There are countless studies linking teens' social media use with depression, but that has advocates wondering if technology might actually be the best way to reach those suffering.
The authors say the sleep disruption is due to young people staying up late to use social media and being woken up by alerts coming in to their phones beside their beds.
In a study analyzing data from almost 11,000 young people in Britain, researchers found that 14-year-old girls were heavier users of social media, with two-fifths of them using it for more than three hours a day, compared with a fifth of boys.
They also completed the Moods and Feelings Questionnaire which is used to screen for symptoms of depression.
For example, almost 40 percent of girls who spent more than five hours a day on apps such as Facebook, Snapchat and WhatsApp also showed signs of depression, compared with 14.5 percent of boys. While one in 10 boys do not use social media at all, only 4 per cent of girls said the same.
The study suggests that 40% of girls had experienced online harassment or bullying compared to 25% of boys, while 40% of girls reported their sleep often being disrupted compared to 28% of boys. In turn, depressive symptom scores were higher for girls and boys experiencing poor sleep.
Kelly and her colleagues found that 14-year-old girls are heavier social media users than 14-year-old boys.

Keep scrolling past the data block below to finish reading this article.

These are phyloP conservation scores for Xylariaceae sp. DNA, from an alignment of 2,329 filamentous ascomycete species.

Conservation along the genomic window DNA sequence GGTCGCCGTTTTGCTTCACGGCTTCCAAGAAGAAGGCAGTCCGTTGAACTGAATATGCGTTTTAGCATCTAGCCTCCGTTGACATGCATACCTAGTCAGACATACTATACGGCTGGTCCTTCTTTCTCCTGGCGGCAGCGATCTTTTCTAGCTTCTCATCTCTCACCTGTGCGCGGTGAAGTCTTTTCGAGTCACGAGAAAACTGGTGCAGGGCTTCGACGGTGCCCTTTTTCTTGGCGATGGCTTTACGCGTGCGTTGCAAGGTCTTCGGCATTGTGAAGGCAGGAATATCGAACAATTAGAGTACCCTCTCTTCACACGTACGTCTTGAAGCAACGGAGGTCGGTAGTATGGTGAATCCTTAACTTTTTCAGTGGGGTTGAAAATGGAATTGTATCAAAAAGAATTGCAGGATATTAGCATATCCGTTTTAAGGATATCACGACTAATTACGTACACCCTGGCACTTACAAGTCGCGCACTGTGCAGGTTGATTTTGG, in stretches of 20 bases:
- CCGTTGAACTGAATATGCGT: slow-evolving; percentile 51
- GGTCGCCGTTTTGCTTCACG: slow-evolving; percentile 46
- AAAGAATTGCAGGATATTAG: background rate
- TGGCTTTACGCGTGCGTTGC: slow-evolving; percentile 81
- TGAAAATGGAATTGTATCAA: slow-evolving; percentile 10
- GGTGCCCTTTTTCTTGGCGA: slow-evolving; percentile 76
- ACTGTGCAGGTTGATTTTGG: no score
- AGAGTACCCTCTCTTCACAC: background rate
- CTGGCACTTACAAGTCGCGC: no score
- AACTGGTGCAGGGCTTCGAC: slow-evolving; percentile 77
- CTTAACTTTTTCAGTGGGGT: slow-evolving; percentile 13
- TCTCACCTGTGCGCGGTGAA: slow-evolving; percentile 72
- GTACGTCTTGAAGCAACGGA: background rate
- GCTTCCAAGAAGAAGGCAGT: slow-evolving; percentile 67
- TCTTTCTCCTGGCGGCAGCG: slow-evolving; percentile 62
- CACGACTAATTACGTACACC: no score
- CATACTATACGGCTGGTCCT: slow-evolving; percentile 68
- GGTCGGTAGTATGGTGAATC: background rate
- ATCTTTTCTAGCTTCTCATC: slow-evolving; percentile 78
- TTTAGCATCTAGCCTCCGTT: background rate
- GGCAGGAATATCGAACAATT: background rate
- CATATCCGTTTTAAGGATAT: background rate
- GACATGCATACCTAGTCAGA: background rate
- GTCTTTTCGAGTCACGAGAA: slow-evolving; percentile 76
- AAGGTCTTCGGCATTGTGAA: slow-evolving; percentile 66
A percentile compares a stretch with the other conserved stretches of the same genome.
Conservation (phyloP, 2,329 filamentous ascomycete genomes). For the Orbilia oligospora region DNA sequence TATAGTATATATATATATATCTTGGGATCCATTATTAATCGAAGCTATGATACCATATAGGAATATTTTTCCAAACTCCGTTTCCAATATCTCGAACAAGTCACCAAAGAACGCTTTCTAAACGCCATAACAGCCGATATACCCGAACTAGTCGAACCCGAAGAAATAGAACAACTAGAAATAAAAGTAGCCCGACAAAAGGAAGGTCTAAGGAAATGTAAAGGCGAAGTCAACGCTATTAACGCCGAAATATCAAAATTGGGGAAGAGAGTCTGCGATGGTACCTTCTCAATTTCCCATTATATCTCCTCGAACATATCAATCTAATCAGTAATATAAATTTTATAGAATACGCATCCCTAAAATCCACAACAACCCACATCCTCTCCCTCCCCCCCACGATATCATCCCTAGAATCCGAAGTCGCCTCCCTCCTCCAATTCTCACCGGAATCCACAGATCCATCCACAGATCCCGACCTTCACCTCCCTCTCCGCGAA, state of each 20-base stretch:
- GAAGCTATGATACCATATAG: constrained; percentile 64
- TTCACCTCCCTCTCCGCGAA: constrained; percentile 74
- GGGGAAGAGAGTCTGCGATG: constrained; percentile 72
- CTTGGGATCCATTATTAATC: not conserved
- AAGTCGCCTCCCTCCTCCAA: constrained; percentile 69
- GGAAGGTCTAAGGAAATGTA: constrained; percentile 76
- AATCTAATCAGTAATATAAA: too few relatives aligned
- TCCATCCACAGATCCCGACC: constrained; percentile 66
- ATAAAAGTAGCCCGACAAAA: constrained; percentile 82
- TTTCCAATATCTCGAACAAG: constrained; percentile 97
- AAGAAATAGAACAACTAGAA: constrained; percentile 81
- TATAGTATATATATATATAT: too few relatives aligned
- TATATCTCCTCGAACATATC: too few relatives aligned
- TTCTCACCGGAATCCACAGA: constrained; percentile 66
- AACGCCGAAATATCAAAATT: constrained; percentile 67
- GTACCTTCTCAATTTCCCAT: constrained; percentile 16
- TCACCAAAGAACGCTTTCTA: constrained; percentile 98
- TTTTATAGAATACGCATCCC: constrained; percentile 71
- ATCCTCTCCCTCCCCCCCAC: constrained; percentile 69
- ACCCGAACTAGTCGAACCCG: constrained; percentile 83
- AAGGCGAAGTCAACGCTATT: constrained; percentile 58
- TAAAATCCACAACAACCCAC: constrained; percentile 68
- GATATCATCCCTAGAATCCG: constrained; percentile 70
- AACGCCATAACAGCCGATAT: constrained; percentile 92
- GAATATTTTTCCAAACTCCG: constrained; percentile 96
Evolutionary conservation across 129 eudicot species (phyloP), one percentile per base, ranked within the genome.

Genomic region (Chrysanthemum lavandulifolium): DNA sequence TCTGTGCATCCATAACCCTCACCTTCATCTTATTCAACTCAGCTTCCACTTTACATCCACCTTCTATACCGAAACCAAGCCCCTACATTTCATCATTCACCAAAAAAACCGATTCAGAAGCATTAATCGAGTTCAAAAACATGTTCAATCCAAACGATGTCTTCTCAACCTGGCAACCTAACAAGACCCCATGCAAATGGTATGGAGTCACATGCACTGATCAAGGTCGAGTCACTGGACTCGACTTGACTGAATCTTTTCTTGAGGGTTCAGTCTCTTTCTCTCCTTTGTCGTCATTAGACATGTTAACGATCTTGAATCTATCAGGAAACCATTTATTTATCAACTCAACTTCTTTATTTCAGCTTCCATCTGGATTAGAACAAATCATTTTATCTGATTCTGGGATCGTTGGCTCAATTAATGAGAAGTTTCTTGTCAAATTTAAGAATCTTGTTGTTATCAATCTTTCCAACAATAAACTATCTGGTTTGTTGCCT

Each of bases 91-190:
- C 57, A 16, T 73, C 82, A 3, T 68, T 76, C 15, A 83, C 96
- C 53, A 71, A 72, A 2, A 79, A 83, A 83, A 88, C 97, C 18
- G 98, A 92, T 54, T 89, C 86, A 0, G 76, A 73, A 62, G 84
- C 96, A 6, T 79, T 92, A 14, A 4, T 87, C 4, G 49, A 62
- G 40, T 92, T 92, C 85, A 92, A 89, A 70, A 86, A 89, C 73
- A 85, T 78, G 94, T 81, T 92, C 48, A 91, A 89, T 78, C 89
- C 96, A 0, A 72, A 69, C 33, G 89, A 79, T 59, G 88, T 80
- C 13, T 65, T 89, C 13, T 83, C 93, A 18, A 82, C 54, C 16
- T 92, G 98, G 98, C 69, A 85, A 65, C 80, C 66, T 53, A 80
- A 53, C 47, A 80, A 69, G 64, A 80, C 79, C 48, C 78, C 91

Compared with boys, girls are more likely to have low self-esteem and body weight dissatisfaction, and be unhappy with their appearance, said the study.
"These findings are highly relevant to current policy development on guidelines for the safe use of social media and calls on industry to more tightly regulate hours of social media use for young people", she said in a statement. Half of depressed girls and a quarter of depressed boys said that they suffer from disrupted sleep "most of the time".
"Curfews for use and the overnight removal of mobile devices from bedrooms might be something to consider".
"The sad truth is that people mostly share the positive things about life on social media, without showing the negatives".
The study, funded by the UK Economic and Social Research Council (ESRC), was published online in the journal EClinicalMedicine on Friday.
The Royal Society for Public Health said the study showed it was important to increase the awareness of parents, schools and policy makers on the role of social media in kids' mental health.